University Heights residents are criticizing a new eight-story apartment complex.

This project doesn’t need to hold public hearings because it currently complies with authorized zoning and development laws.

SAN DIEGO — University Heights residents are protesting a new eight-story apartment complex that has been approved.

How communities can regain control over zoning for new projects was the main topic of a town hall meeting on Monday night.

However, the city claims that this project has already been given the all-clear since restrictions have been amended to give San Diego more housing.

Many University Heights homeowners expressed their understanding of the need for additional housing in San Diego, particularly affordable housing, but some questioned whether a project of this size was the right course of action.

Cassie Breeggemann, a resident, stated, “We definitely need more housing, but I think they need to be smarter about how they set it up.”

On a street in University Heights where the tallest structure is now three stories high, the idea is to construct an eight-story, 49-unit apartment complex there.

Breeggemann continued, “I think they need to be more cautious about how they go about doing it because it feels out of place.

Evie Standquist argued that instead of adding more houses, parking buildings would be a better option.

Longtime University Heights resident Tiffany Monticino claimed that the neighborhood did not have a voice directly on this construction before it got the go-ahead. “I am big on housing. but I’m not sure that the infrastructure is there to support it,” Monticino said.

“They haven’t really communicated with the people in the neighborhood enough,” she claimed.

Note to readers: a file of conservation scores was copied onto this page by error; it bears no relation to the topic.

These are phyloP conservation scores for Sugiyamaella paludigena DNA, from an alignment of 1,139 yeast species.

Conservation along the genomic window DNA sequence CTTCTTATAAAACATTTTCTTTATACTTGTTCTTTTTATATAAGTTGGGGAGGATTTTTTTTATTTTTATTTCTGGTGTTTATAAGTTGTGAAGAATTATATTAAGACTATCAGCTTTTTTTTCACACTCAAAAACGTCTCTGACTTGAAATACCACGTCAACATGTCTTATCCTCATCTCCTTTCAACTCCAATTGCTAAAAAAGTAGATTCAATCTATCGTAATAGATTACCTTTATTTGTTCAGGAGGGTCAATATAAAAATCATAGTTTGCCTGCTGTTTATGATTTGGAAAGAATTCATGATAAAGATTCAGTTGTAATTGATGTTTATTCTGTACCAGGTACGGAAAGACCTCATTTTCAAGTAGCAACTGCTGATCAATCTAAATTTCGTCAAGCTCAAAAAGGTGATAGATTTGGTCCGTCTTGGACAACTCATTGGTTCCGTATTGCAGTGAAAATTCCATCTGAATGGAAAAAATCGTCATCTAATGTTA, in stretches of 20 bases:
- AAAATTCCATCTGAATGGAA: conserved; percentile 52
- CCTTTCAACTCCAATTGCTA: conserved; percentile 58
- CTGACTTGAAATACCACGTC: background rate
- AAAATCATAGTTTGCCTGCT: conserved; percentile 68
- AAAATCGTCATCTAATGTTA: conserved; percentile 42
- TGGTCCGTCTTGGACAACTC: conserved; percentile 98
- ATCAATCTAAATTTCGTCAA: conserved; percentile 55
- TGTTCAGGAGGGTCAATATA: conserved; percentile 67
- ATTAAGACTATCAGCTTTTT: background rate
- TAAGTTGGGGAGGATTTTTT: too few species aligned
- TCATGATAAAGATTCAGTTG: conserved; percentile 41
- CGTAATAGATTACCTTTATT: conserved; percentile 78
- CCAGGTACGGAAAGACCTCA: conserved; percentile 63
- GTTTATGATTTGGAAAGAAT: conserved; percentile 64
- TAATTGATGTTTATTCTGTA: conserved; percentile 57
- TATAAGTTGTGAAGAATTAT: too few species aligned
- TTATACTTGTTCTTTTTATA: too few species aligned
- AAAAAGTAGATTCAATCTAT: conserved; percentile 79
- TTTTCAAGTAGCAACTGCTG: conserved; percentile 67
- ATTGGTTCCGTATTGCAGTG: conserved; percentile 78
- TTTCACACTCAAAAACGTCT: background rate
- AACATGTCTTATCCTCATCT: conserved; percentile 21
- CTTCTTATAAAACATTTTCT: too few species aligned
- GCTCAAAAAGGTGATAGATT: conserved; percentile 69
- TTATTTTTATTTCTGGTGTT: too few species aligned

Neighbors for a Better San Diego organized a virtual town hall on Monday night to discuss how local communities can take back control of zoning from the federal government.

Lisa Sinclair of Neighbors for a Better San Diego stated, “As you’re well aware, there’s an ongoing and unnecessary assault on single-family neighborhoods, and unfortunately for us here in San Diego, most of this is coming from our own city hall.”

According to the city, this results in “a streamlined approach to creating more affordable housing. It brings more certainty to a project, costs less for developers, and allows housing to be created faster.”

But some locals continue to have concerns.

Who can say for sure if the housing is actually affordable? asked Monticino. The majority of the housing we construct in this area is not affordable.

In addition, the city noted that, in response to a housing scarcity, zoning and development laws had been revised over the previous few years.

According to a city spokeswoman, the public’s input was sought during that process:

“The City is experiencing a housing crisis due to a lack of adequate housing supply, and to address this, the City has taken steps over the past several years to update its land use plans and development regulations to increase opportunities for more homes in neighborhoods with a streamlined approval process.

San Diegans can visit the City’s Planning Department’s website to discover how to get engaged in offering public feedback, the city noted. “We encourage residents to take an active role in providing input when plans and policies are created,” the city said.

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